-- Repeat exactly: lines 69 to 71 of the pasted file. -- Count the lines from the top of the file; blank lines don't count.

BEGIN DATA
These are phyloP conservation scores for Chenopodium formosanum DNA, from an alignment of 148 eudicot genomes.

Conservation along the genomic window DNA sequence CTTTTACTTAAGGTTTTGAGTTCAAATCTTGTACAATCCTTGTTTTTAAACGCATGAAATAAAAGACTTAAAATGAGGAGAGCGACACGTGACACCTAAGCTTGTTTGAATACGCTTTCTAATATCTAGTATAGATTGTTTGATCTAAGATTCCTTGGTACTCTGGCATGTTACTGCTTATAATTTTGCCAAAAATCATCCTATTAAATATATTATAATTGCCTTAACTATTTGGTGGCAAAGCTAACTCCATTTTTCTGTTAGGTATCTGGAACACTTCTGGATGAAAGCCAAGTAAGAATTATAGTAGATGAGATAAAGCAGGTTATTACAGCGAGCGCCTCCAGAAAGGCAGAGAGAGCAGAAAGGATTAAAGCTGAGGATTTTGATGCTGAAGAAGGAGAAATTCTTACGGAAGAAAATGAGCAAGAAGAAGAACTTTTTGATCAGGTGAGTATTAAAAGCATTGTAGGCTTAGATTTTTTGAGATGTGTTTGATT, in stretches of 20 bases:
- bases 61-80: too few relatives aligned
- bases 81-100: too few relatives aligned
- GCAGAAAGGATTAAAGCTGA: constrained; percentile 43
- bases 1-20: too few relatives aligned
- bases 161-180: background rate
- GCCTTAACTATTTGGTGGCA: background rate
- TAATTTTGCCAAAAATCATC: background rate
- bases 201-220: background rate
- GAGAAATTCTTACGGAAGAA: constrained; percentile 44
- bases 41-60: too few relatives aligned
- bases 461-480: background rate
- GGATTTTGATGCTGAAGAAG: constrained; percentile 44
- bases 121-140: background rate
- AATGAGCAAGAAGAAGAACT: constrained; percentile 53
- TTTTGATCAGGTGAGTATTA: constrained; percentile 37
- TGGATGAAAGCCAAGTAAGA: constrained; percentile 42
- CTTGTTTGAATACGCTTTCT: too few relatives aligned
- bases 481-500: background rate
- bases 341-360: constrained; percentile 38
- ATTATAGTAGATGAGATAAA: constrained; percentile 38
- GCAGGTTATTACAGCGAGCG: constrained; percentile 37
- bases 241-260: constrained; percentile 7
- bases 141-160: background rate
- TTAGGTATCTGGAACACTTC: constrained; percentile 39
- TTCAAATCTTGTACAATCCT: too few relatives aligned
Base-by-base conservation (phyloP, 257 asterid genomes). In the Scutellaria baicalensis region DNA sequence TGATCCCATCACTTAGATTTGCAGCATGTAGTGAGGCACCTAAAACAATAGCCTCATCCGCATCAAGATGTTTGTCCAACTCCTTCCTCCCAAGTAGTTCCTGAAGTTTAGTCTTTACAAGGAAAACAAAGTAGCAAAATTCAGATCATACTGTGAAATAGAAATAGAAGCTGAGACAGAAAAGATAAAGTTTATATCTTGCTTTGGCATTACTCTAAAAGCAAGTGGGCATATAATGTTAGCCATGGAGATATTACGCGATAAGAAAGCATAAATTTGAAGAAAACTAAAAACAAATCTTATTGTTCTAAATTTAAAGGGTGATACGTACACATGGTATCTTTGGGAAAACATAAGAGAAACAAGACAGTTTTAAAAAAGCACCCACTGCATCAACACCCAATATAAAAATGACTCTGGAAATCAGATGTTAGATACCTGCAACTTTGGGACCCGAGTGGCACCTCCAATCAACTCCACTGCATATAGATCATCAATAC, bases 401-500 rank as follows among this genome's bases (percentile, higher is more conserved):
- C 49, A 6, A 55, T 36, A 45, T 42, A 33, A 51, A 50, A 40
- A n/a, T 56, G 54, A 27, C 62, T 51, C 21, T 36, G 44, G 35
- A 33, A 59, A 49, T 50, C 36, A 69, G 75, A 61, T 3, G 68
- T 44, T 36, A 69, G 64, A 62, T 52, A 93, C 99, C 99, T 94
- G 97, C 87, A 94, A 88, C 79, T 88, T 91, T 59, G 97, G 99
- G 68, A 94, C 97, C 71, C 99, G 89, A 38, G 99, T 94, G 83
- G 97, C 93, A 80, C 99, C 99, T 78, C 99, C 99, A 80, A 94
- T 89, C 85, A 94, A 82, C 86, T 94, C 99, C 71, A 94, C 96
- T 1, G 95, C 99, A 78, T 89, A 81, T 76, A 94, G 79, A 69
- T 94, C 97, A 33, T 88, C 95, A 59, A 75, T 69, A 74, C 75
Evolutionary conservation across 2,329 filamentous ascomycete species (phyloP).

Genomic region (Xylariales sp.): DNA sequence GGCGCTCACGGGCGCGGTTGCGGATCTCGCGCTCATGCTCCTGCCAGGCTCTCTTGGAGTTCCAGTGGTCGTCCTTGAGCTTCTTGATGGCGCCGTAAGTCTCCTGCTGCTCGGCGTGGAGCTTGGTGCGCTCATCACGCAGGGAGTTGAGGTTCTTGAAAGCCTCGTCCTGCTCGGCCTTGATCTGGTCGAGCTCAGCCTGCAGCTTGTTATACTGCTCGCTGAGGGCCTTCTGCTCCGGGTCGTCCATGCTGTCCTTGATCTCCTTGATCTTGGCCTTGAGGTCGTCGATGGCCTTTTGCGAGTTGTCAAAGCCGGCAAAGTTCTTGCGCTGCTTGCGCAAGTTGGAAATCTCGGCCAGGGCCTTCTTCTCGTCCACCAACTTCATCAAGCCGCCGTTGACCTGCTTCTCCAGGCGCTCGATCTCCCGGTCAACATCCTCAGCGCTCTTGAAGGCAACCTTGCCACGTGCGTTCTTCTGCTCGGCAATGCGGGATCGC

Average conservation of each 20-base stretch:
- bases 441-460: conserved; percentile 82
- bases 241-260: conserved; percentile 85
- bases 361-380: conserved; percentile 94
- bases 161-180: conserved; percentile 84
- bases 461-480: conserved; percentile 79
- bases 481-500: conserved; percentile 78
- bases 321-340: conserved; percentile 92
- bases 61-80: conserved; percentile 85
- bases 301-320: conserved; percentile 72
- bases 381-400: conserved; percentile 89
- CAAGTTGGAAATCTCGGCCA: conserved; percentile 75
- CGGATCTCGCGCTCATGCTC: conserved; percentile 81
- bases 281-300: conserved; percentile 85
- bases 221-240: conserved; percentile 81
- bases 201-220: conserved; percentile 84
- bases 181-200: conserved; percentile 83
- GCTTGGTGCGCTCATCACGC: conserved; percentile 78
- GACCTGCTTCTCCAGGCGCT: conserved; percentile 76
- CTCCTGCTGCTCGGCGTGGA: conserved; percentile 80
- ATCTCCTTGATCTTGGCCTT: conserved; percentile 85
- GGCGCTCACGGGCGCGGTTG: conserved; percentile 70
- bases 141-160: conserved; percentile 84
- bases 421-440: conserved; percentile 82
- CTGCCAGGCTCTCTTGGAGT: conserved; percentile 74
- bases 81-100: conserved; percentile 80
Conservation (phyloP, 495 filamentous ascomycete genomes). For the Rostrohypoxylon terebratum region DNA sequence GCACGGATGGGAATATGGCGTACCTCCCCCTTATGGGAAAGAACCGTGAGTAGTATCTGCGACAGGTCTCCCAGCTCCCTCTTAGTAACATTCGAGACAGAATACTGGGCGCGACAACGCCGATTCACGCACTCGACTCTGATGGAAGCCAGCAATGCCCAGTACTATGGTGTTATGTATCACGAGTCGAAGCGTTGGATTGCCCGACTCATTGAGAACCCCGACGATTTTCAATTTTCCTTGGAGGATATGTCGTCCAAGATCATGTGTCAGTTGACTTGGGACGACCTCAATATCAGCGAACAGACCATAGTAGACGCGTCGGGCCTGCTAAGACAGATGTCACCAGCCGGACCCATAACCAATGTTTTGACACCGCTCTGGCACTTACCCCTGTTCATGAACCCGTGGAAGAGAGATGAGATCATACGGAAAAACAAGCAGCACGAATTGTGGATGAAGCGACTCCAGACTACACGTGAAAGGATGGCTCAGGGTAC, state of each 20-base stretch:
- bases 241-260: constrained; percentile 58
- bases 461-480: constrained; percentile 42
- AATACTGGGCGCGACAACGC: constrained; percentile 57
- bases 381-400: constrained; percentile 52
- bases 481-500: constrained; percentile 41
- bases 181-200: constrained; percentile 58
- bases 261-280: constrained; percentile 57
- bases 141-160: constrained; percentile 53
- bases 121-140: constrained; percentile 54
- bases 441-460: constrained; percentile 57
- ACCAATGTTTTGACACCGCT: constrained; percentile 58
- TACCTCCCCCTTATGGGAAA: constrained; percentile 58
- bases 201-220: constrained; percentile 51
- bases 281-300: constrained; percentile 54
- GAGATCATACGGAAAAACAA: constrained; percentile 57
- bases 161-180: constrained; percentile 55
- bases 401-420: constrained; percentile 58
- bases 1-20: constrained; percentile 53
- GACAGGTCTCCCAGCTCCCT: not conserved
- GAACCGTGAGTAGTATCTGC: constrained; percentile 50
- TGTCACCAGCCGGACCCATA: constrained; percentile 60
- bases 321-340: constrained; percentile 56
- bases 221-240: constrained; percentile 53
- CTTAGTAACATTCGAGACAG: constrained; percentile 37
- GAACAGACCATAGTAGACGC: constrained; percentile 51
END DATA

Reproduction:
- bases 461-480: constrained; percentile 42
- AATACTGGGCGCGACAACGC: constrained; percentile 57
- bases 381-400: constrained; percentile 52